Rising sea levels, droughts, torrential downpours, "superstorms" – climate change has been blamed for a flood [Ahem...—Ed.] of calamities, but new research shows that an even worse global warming–induced fate might soon befall us all: an inflight glass of wine spilling onto our lap when our airliner encounters increased turbulence.
"Our results suggest that climate change will lead to bumpier transatlantic flights by the middle of this century," write Paul Williams and Manoj Joshi in a paper entitled "Intensification of winter transatlantic aviation turbulence in response to climate change", published in the most recent edition of Nature Climate Change.
While we may jest about our favorite white linen trousers being ruined by a fine Cabernet, clear-air turbulence is no laughing matter for aircraft caught in serious atmospheric rough spots. As Williams and Joshi point out, airliners "encounter moderate-or-greater turbulence tens of thousands of times each year worldwide," and such turbulence has both injured passengers and damaged aircraft.
Clear-air turbulence is difficult to avoid, they remind us, because it can neither be seen by pilots nor detected by either satellites or onboard radar, unlike the convective updrafts and downdrafts that can be assumed to occur in and around clouds and thunderstorms.
Not that there hasn't been progress in predicting clear-air turbulence. Williams and Joshi cite, among others, one methodology developed by Gary Ellrod and David Knapp – often simply referred to as the Ellrod Index – that has enabled the UK Met Office and US NOAA to develop forecasts that the authors say have "shown significant skill when verified objectively against in situ observations from a fleet of British Airways aircraft."
The researchers therefore used one variant of the Ellrod Index, coupled with the Geophysical Fluid Dynamics Laboratory (GFDL) CM2.1 climate model and the Intergovernmental Panel on Climate Change (IPCC) A1B medium-level emissions scenario to model how climate change might affect clear-air turbulence in one of the world's busiest air corridors: the airspace within 30° to 75° N and 10° to 60° W, between North America and Europe, through which about 300 eastbound and 300 westbound flights travel per day.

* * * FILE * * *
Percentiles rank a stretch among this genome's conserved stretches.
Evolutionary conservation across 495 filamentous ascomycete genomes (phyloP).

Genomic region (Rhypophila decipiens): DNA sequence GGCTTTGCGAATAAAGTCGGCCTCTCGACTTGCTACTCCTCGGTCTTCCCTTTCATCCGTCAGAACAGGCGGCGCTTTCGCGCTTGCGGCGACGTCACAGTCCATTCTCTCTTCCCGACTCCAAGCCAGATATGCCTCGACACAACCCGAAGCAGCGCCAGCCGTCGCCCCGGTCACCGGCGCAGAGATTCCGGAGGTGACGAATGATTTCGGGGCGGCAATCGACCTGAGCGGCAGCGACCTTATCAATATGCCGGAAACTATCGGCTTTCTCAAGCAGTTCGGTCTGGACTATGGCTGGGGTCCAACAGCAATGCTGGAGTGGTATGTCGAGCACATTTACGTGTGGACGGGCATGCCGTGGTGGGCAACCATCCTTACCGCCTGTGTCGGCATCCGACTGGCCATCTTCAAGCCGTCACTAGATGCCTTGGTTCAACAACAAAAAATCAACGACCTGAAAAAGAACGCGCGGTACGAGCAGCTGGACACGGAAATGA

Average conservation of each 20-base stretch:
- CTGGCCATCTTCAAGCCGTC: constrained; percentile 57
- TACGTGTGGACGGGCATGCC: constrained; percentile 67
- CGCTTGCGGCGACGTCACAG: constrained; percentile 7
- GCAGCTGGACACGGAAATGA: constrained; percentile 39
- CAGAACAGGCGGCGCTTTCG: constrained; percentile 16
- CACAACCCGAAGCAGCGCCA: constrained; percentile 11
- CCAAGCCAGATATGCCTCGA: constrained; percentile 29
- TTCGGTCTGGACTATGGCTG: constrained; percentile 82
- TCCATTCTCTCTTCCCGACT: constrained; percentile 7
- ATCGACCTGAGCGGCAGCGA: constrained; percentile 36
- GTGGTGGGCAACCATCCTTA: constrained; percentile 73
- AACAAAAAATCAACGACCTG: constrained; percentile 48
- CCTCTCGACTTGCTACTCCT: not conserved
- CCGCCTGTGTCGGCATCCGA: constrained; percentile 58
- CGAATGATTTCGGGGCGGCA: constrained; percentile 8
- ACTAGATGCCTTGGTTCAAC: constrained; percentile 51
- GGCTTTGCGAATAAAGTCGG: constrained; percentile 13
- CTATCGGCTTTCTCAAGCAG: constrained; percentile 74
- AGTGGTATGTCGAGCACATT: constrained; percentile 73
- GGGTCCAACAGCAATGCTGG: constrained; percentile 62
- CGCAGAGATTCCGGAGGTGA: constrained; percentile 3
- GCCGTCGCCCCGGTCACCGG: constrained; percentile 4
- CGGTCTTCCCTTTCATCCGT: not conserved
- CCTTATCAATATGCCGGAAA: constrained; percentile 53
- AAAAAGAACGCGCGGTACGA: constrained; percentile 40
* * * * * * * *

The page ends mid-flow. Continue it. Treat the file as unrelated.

If Williams and Joshi are correct, our flights from San Francisco to London are about to get rather hairier
That modeling, based on 20 years of daily-mean data in December, January and February, and using both pre-industrial CO2 and doubled-CO2 levels, showed a significant increase in clear-air turbulence in the 50° to 80° N and 90° W to 20° E region – right where many if not most of those flights travel.
Not content with relying solely on the Ellrod Index, Williams and Joshi then ran the same simulations on 20 more clear-air turbulence diagnostics, "each believed or demonstrated to have predictive skill," and compared the results – which, if you plan to fly across the Atlantic in the middle of this century, weren't pretty.
The redder the map, the more the 21 diagnostics agree about doubled-CO2 turbulence increase
"At typical cruise altitudes in the northern half of the North Atlantic flight corridor in winter," Williams and Joshi write, "most diagnostics show a 10–40 per cent increase in the median strength of turbulence and a 40–170 per cent increase in the frequency of occurrence of moderate-or-greater turbulence."
In summary, to paraphrase Bette Davis in All About Eve, fasten your seat belts, it's going to be a bumpy flight.
Being proper climatoboffins, the authors of course provide a healthy helping of caveats when discussing their findings. Most obviously, as they put it, "GFDL-CM2.1 is only one climate model and A1B is only one future emissions scenario." Some models may conclude that there's nothing to worry about; others may produce more disturbing results.
In addition – and exhibiting the caution to which single-study conclusions should always be subjected – they also note that further research is needed "to quantify the impacts of climate change on passenger-relevant measures of aviation turbulence from all sources, together with their model and scenario dependencies."
That said, after noting that aircraft emissions and contrails have been demonstrated to have a minor additive effect on the radiative forcing that contributes to global warming, especially during the winter months that they studied, Williams and Joshi call the airlines on the karma carpet. "Aviation is partly responsible for changing the climate," they write, "but our findings show for the first time how climate change could affect aviation." ®
In other news from the same issue of Nature Climate Change, French and Spanish scientists have suggested that the puzzling slowdown in surface global warming since 2000 may be due to the ocean soaking up most of the extra heat energy, and that the effect may be only temporary. "If it is only related to natural variability then the rate of warming will increase soon," once researcher told Reuters. We'll see.